- The controls beg for L/R buttons. Super Thrusters require you hold the select and A buttons together, which is exactly as clunky as it sounds for a maneuver that is all but required starting on like the fourth planet.
- An “escape beacon” or some such item would be ideal for situations when you’re deep in some cavern and your pod takes a fatal shot. Any game that makes suicide the most expedient route to the goal is doing something wrong.
All of these advances (and more!) could have been implemented for Super Solar Jetman, but we would never see such a thing, because Solar Jetman flopped harder than a magikarp. For all the promise Solar Jetman showed, it ran out of fuel on the NES, and was lost in space forever. Poor sales sealed its fate, and a trilogy ended with its most interesting entry.
And it’s a shame, too. I’ll be the first to admit that, when I played the game at, what, I’m betting I was eight or so, the game seemed difficult and annoying and not worth it when Super Mario Bros. 3 or Ducktales was sitting right there, but, replaying the game as an adult, there’s definitely something here, even though we’ll never see where it might have gone. Maybe one day Solar Jetman will ride again, but until then The Federation of Space Loonies sleeps in the Entertainment Graveyard. Maybe Solar Jetman and Malcolm Reynolds play poker sometimes…
FGC #22 Solar Jetman
- System: Nintendo Entertainment System, though now available for the Xbox One. What a jump.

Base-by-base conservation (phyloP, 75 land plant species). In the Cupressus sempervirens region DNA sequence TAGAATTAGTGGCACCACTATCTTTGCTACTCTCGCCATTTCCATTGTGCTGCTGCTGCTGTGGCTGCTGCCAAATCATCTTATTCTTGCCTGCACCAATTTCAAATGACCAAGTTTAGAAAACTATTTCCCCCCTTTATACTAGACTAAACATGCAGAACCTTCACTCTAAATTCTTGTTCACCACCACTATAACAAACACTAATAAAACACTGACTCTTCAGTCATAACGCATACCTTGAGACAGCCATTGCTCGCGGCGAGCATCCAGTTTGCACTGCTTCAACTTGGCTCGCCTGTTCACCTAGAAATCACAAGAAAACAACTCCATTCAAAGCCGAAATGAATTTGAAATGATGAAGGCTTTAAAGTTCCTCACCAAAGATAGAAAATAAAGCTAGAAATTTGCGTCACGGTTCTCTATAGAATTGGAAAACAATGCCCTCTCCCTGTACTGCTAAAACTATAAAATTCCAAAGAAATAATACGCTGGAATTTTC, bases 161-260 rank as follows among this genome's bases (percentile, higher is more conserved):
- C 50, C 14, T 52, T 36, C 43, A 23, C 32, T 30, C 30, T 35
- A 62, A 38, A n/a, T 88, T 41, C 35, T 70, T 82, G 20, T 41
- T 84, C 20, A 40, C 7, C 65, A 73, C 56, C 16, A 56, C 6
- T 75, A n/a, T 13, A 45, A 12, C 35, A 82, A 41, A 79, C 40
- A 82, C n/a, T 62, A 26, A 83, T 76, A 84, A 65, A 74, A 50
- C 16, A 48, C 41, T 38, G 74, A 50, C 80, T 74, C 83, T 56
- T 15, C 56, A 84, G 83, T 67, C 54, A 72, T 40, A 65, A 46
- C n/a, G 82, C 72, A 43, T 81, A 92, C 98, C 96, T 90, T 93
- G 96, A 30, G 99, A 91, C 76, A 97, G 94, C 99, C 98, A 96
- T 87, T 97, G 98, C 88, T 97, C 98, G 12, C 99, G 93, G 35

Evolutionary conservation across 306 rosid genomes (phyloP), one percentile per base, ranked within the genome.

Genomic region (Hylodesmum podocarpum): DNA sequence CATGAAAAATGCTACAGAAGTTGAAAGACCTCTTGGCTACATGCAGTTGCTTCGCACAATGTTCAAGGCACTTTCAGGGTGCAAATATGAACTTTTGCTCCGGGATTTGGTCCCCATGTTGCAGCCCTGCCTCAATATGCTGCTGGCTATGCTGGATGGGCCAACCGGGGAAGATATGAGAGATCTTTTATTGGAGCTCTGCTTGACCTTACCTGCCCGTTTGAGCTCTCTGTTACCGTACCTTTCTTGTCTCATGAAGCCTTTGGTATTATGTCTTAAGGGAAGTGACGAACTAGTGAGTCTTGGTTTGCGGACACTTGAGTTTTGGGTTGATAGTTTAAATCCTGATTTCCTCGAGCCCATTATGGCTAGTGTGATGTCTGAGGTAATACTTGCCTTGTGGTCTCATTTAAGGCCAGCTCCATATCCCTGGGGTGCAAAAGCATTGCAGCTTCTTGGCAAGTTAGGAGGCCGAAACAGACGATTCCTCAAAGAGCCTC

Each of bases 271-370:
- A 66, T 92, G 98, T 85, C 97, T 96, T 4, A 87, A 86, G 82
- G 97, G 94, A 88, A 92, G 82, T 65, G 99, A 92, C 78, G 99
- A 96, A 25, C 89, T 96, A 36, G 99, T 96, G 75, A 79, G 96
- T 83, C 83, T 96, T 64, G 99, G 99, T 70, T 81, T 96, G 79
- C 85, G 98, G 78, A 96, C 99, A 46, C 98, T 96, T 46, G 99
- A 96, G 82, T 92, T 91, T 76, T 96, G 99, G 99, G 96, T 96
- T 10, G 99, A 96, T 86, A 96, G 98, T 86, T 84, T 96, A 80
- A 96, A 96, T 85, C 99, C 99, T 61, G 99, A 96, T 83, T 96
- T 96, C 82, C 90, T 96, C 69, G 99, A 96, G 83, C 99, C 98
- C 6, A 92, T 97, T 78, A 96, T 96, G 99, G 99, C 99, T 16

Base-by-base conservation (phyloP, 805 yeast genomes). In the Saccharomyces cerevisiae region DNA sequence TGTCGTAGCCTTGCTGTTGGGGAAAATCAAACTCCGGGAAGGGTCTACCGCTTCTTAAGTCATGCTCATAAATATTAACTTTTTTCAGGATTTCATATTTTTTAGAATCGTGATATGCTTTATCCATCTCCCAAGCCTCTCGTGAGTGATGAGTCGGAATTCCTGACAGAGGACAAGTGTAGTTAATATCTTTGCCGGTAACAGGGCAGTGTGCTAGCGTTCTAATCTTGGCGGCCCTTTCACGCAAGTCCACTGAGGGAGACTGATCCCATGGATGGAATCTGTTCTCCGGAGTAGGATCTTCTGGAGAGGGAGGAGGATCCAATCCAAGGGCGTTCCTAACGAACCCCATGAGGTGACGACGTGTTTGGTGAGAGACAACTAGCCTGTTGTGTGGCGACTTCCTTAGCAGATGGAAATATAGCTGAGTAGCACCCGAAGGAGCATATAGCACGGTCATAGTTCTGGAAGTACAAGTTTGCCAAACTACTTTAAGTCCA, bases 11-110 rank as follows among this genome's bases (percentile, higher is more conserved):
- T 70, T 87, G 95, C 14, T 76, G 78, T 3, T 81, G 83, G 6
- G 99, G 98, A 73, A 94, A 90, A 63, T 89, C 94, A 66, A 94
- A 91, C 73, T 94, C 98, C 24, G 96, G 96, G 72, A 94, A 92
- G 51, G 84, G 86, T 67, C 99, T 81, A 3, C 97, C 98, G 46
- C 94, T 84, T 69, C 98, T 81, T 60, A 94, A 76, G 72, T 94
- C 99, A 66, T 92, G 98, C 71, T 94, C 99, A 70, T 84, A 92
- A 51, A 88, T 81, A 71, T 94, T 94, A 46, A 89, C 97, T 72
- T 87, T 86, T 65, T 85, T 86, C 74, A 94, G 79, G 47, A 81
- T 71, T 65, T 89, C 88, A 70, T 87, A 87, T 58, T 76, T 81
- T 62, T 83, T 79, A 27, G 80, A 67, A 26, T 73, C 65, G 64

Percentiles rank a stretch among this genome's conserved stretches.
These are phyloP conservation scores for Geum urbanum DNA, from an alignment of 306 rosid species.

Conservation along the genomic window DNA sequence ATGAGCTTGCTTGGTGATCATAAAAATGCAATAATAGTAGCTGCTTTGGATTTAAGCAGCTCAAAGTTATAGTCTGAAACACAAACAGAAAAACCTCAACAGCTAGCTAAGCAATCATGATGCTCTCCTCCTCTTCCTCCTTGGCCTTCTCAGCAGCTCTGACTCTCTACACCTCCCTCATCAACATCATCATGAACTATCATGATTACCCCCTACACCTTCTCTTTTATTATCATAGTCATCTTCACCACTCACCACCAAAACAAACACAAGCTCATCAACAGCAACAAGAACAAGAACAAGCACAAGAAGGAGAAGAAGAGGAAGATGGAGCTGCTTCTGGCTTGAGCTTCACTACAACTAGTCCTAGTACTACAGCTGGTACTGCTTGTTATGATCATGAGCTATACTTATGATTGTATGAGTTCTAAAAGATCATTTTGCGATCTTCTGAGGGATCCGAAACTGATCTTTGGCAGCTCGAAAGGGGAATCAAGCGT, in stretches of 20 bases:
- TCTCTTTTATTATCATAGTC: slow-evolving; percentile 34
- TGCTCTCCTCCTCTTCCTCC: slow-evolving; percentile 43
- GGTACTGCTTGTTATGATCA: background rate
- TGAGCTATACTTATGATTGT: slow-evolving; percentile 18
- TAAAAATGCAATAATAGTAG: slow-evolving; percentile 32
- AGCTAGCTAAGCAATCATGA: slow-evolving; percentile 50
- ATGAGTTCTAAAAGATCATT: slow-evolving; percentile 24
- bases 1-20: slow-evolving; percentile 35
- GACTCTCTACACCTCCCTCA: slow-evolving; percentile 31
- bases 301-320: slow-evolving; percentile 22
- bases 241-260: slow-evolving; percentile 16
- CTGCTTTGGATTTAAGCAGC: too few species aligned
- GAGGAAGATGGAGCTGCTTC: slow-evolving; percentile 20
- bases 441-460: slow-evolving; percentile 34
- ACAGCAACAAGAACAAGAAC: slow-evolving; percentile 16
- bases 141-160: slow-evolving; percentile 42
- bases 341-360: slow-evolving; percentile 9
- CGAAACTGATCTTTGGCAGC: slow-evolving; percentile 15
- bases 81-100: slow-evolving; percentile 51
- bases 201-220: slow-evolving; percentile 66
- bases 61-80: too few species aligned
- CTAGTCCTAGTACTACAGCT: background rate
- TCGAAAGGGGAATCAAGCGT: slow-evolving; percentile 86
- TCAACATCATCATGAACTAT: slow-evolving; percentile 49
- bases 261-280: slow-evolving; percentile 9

- Number of Players: One Solar Jetman or Jetwoman.
- Is it funny? Kinda! The whole thing seems to have a humorous “edge” to it. It all seems kind of… British, though, like the jokes are from one culture to the left, and you realize it’s supposed to be funny, and you kinda chuckle half-heartedly. Still means more laughs than about 90% of the NES library though. Well, deliberate laughs, not Deadly Towers laughs.
- Goggle Bob Historical Fact: My parents bought this game for me because I had done something worthwhile as a child (I don’t know, maybe I spelled something correctly), and I could pick any game I wanted… from the discount bin. I chose Solar Jetman because I had rented it and enjoyed it quite a bit despite not getting very far. Except, it wasn’t Solar Jetman I had rented, it was Abadox. Whoops. I knew there was a spaceship in it!
- So did you ever beat this game? After much trial and error and password inscribing, a young Goggle Bob was finally able to retrieve the The Golden Warpship. Steering the dang thing was another story, though, so I didn’t see the real finale until savestates were invented.
- Did you know? The full title of the game is Solar Jetman: Hunt for the Golden Warpship, but I did not know this until about ten minutes before I started this article, despite the fact that the full title is right there in the logo, just hiding in the underline. Poor graphic design, guys.
- Would I play again? I’d love to see an improved Solar Jetman HD or whatever, but, as the game is, it’s very unlikely. It’s a neat curiosity, but, as ever, Super Mario Bros. 3 is, like, right there, and it’s actually fun!
What’s Next? Random ROB has chosen…. Blast Corps! Sometimes you need to explode a lot of little things to avoid a great big explosion. Please look forward to it!